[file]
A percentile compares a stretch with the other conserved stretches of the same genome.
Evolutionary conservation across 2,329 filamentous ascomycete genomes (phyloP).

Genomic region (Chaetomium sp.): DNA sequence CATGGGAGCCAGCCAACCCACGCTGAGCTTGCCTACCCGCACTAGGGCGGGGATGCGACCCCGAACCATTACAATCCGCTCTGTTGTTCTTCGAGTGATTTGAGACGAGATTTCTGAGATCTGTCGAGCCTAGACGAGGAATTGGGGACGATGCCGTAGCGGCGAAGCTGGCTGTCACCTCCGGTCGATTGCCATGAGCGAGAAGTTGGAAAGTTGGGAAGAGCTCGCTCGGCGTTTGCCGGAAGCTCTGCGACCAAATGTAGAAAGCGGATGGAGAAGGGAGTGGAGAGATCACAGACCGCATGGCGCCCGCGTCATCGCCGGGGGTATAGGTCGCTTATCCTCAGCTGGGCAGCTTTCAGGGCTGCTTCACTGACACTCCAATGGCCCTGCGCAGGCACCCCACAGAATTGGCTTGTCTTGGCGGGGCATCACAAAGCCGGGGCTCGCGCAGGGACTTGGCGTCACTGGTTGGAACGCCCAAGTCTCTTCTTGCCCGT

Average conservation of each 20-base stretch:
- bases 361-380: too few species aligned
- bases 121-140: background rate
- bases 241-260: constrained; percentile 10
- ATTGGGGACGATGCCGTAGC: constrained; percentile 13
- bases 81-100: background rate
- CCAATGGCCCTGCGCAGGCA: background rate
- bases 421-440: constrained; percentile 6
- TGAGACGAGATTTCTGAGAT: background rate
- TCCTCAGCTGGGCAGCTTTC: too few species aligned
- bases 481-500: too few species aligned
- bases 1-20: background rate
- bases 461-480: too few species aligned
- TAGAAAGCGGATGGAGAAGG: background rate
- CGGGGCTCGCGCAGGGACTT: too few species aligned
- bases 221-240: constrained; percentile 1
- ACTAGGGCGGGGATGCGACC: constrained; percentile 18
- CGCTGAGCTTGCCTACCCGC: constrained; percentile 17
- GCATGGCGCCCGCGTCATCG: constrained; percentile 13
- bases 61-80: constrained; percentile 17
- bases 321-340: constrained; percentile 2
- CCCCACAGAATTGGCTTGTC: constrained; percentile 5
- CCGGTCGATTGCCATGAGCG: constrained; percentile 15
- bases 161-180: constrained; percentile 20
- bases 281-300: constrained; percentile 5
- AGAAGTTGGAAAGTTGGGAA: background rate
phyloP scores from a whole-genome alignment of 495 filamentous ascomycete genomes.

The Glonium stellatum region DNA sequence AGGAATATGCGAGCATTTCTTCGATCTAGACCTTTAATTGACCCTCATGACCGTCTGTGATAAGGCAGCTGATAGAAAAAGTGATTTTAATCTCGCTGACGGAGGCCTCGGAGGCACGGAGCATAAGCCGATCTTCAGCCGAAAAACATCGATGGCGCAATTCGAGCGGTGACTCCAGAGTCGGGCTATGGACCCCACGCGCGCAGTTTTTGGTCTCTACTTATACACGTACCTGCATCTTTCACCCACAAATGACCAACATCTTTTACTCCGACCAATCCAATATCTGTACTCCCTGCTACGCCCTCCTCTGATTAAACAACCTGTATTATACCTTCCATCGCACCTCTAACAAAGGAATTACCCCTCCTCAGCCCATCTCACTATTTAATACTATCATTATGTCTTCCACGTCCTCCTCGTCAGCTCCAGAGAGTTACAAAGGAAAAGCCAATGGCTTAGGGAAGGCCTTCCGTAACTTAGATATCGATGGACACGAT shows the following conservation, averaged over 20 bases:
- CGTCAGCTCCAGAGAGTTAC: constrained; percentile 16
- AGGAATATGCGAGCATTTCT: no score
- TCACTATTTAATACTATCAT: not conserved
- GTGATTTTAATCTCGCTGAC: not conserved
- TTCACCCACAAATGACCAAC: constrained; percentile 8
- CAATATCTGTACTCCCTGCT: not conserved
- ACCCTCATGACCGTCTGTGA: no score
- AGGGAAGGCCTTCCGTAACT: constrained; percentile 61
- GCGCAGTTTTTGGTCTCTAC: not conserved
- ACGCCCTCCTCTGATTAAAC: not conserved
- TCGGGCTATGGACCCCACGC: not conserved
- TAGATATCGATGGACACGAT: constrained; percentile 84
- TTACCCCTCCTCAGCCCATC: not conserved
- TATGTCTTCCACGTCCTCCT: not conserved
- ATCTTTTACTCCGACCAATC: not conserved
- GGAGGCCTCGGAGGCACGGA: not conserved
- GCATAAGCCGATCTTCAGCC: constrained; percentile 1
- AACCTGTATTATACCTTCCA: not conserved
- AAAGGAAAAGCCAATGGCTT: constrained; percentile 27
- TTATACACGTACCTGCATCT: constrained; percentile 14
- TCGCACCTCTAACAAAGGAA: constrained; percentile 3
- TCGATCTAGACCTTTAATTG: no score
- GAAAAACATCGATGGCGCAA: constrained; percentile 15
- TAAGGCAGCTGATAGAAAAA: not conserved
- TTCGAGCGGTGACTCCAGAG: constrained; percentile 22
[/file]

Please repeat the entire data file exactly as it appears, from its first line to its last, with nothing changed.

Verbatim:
A percentile compares a stretch with the other conserved stretches of the same genome.
Evolutionary conservation across 2,329 filamentous ascomycete genomes (phyloP).

Genomic region (Chaetomium sp.): DNA sequence CATGGGAGCCAGCCAACCCACGCTGAGCTTGCCTACCCGCACTAGGGCGGGGATGCGACCCCGAACCATTACAATCCGCTCTGTTGTTCTTCGAGTGATTTGAGACGAGATTTCTGAGATCTGTCGAGCCTAGACGAGGAATTGGGGACGATGCCGTAGCGGCGAAGCTGGCTGTCACCTCCGGTCGATTGCCATGAGCGAGAAGTTGGAAAGTTGGGAAGAGCTCGCTCGGCGTTTGCCGGAAGCTCTGCGACCAAATGTAGAAAGCGGATGGAGAAGGGAGTGGAGAGATCACAGACCGCATGGCGCCCGCGTCATCGCCGGGGGTATAGGTCGCTTATCCTCAGCTGGGCAGCTTTCAGGGCTGCTTCACTGACACTCCAATGGCCCTGCGCAGGCACCCCACAGAATTGGCTTGTCTTGGCGGGGCATCACAAAGCCGGGGCTCGCGCAGGGACTTGGCGTCACTGGTTGGAACGCCCAAGTCTCTTCTTGCCCGT

Average conservation of each 20-base stretch:
- bases 361-380: too few species aligned
- bases 121-140: background rate
- bases 241-260: constrained; percentile 10
- ATTGGGGACGATGCCGTAGC: constrained; percentile 13
- bases 81-100: background rate
- CCAATGGCCCTGCGCAGGCA: background rate
- bases 421-440: constrained; percentile 6
- TGAGACGAGATTTCTGAGAT: background rate
- TCCTCAGCTGGGCAGCTTTC: too few species aligned
- bases 481-500: too few species aligned
- bases 1-20: background rate
- bases 461-480: too few species aligned
- TAGAAAGCGGATGGAGAAGG: background rate
- CGGGGCTCGCGCAGGGACTT: too few species aligned
- bases 221-240: constrained; percentile 1
- ACTAGGGCGGGGATGCGACC: constrained; percentile 18
- CGCTGAGCTTGCCTACCCGC: constrained; percentile 17
- GCATGGCGCCCGCGTCATCG: constrained; percentile 13
- bases 61-80: constrained; percentile 17
- bases 321-340: constrained; percentile 2
- CCCCACAGAATTGGCTTGTC: constrained; percentile 5
- CCGGTCGATTGCCATGAGCG: constrained; percentile 15
- bases 161-180: constrained; percentile 20
- bases 281-300: constrained; percentile 5
- AGAAGTTGGAAAGTTGGGAA: background rate
phyloP scores from a whole-genome alignment of 495 filamentous ascomycete genomes.

The Glonium stellatum region DNA sequence AGGAATATGCGAGCATTTCTTCGATCTAGACCTTTAATTGACCCTCATGACCGTCTGTGATAAGGCAGCTGATAGAAAAAGTGATTTTAATCTCGCTGACGGAGGCCTCGGAGGCACGGAGCATAAGCCGATCTTCAGCCGAAAAACATCGATGGCGCAATTCGAGCGGTGACTCCAGAGTCGGGCTATGGACCCCACGCGCGCAGTTTTTGGTCTCTACTTATACACGTACCTGCATCTTTCACCCACAAATGACCAACATCTTTTACTCCGACCAATCCAATATCTGTACTCCCTGCTACGCCCTCCTCTGATTAAACAACCTGTATTATACCTTCCATCGCACCTCTAACAAAGGAATTACCCCTCCTCAGCCCATCTCACTATTTAATACTATCATTATGTCTTCCACGTCCTCCTCGTCAGCTCCAGAGAGTTACAAAGGAAAAGCCAATGGCTTAGGGAAGGCCTTCCGTAACTTAGATATCGATGGACACGAT shows the following conservation, averaged over 20 bases:
- CGTCAGCTCCAGAGAGTTAC: constrained; percentile 16
- AGGAATATGCGAGCATTTCT: no score
- TCACTATTTAATACTATCAT: not conserved
- GTGATTTTAATCTCGCTGAC: not conserved
- TTCACCCACAAATGACCAAC: constrained; percentile 8
- CAATATCTGTACTCCCTGCT: not conserved
- ACCCTCATGACCGTCTGTGA: no score
- AGGGAAGGCCTTCCGTAACT: constrained; percentile 61
- GCGCAGTTTTTGGTCTCTAC: not conserved
- ACGCCCTCCTCTGATTAAAC: not conserved
- TCGGGCTATGGACCCCACGC: not conserved
- TAGATATCGATGGACACGAT: constrained; percentile 84
- TTACCCCTCCTCAGCCCATC: not conserved
- TATGTCTTCCACGTCCTCCT: not conserved
- ATCTTTTACTCCGACCAATC: not conserved
- GGAGGCCTCGGAGGCACGGA: not conserved
- GCATAAGCCGATCTTCAGCC: constrained; percentile 1
- AACCTGTATTATACCTTCCA: not conserved
- AAAGGAAAAGCCAATGGCTT: constrained; percentile 27
- TTATACACGTACCTGCATCT: constrained; percentile 14
- TCGCACCTCTAACAAAGGAA: constrained; percentile 3
- TCGATCTAGACCTTTAATTG: no score
- GAAAAACATCGATGGCGCAA: constrained; percentile 15
- TAAGGCAGCTGATAGAAAAA: not conserved
- TTCGAGCGGTGACTCCAGAG: constrained; percentile 22